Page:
The low-carb diet trend has brought eggs out of their cholesterol shade and into the spotlight as a nutritional powerhouse. The egg diet features this versatile food as the primary source of protein and fat. Many people have followed this short-term eating pattern to lose weight rapidly while maintaining muscle. Egg diets come with various modifications, but they all typically promote limited consumption of wholesome foods. Although this is a popular eating plan, it is important to understand its benefits and risks. Unscramble the mysteries of the egg diet and find out if it is right for you.
Diets emphasizing egg consumption have been around at least since the 1970s when Vogue magazine popularized an egg and wine diet. Later, the protein-focused keto diet paved the way for the egg diet as a means to break through weight loss plateaus. A popular blogger developed an egg fast in 2010 to help the body enter ketosis, a metabolic state in which the body uses ketones instead of glucose for fuel.
For many years, The American Heart Association and the American College of Cardiology have advised limiting or eliminating eggs to reduce dietary cholesterol, a presumed risk factor for cardiovascular disease. However, research has not conclusively associated high cholesterol levels with CVD. A 2017 study published in Nutritionfound that participants who ate three eggs daily for 12 weeks did not increase their risk of developing CVD.
A 2019 study in JAMA reported differently, having determined that CVD risks increased with every additional half an egg. However, the authors conceded that adjusting the results for total dietary cholesterol nullified the association. Another 2019 Greek study concluded that cholesterol intake from eggs could have a positive effect on blood lipid levels.
Most versions of the egg diet allow consumption of other whole foods in varying degrees. Of course, eggs are the primary food, but some people include lean proteins such as fish and poultry. Some low-calorie fruits and many non-starchy vegetables such as leafy greens, broccoli, bell peppers, and mushrooms can complete meals as well. Phytotherapy Research reports that cruciferous vegetables contain brassinin, a compound that inhibits obesity-induced inflammation. People on the diet should drink only water and calorie-free beverages for hydration.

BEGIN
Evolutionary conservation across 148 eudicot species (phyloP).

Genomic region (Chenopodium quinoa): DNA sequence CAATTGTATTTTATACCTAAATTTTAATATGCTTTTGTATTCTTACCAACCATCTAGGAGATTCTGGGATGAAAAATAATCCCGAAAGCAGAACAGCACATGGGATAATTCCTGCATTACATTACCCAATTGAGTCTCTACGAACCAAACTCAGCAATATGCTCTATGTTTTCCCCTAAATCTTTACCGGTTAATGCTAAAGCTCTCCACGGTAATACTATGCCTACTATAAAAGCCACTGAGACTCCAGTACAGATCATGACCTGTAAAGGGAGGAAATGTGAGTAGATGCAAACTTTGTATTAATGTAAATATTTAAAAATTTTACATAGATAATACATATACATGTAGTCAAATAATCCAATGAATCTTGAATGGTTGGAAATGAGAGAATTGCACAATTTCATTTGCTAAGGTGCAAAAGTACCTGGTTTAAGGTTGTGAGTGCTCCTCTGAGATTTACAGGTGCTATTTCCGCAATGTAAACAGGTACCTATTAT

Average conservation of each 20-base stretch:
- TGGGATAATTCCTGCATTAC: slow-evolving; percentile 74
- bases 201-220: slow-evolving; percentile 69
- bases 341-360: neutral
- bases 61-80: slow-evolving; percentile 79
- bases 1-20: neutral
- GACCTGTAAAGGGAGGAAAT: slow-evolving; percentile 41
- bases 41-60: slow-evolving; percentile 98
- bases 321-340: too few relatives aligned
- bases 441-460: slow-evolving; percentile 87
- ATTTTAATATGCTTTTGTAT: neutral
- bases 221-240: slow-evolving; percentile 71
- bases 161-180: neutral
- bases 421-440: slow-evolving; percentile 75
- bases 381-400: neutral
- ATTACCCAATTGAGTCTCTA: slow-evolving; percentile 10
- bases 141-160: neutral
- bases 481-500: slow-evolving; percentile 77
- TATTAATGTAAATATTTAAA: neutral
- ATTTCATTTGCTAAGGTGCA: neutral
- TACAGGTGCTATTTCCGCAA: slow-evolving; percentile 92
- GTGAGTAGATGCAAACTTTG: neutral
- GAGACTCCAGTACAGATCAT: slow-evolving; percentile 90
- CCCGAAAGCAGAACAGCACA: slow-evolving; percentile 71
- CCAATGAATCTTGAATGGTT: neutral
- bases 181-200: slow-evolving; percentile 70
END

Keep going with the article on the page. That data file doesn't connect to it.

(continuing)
Although there is no standard egg diet, all variations call for eliminating certain foods and drinks. The diet removes processed foods, sugar, and any sweeteners that contain calories. It also cuts out refined carbohydrates including bread, pasta, and fatty meats. Some variations do not allow use or consumption of oils or butters, so fried foods are generally excluded. Juices, milk, and alcohol contain calories, making them non-compliant with the egg diet.
The eggs and grapefruit diet calls for eggs at a minimum of one meal along with one-half grapefruit. Other meals permit lean proteins, low-carb vegetables, and one-half grapefruit. This citrus fruit possesses polyphenols such as furanocoumarins and bergamottin with potent antioxidant properties. A 2017 study reports that these compounds combat inflammation and cancers while promoting bone health.
This version of the egg diet lasts three to five days, just long enough to induce ketosis in many people. Some individuals require more time to reach this state. Guidelines of the egg fast include:
The most restrictive egg diet plan requires consuming only eggs and water. While this can be an effective way to lose weight quickly, it is not well-rounded nutritionally. Research consistently shows that vegetables and fruits are invaluable sources of compounds that fight oxidative damage, inflammation, and obesity, while enhancing gut, brain, immune, and cardiovascular health. Weight loss is possible without resorting to such severity.
Overcoming stalled weight loss quickly is the primary motivation behind egg diets. Yet, research suggests that slow, steady weight reduction is safer and more enduring. A 2019 article in Kidney International Reports lists several serious health issues that may arise from losing weight too quickly. Insulin resistance, electrolyte abnormalities, hypoglycemia, hormonal imbalances, and increased risk of CVDs are potential consequences of rapid weight loss.
Fad diets such as the egg diet are typically extremely restrictive, cutting off sources of important nutrients. This diet severely limits complex carbohydrates the body needs for energy. Thus, many people who have followed it experience fatigue. They often deal with digestive upset due to a lack of fiber. Such a diet tends to become redundant and difficult to maintain long-term. Sustainable health and weight management require a wholesome diet that includes varied sources of vitamins, minerals, fiber, healthy fats, and other macro- and micronutrients. Dieticians do not recommend following the egg diet for longer than two weeks. If any adverse symptoms such as nausea, weakness, or headaches develop, discontinue the egg diet and seek medical advice.
Crash diets may help people drop weight quickly, but the weight usually comes back with a vengeance once those dieters resume normal eating habits. A diet rich in a wide assortment of healthy fats, proteins, fiber, and phytonutrients can be exciting and sustainable. Regular consumption of whole, minimally processed foods infuses the body with nourishment and helps normalize weight by reducing inflammation and regulating blood glucose levels. Replacing unwholesome foods and sweetened beverages with nutritious options can help boost weight loss and vitality without the “egg-stra” restrictions of an egg diet.
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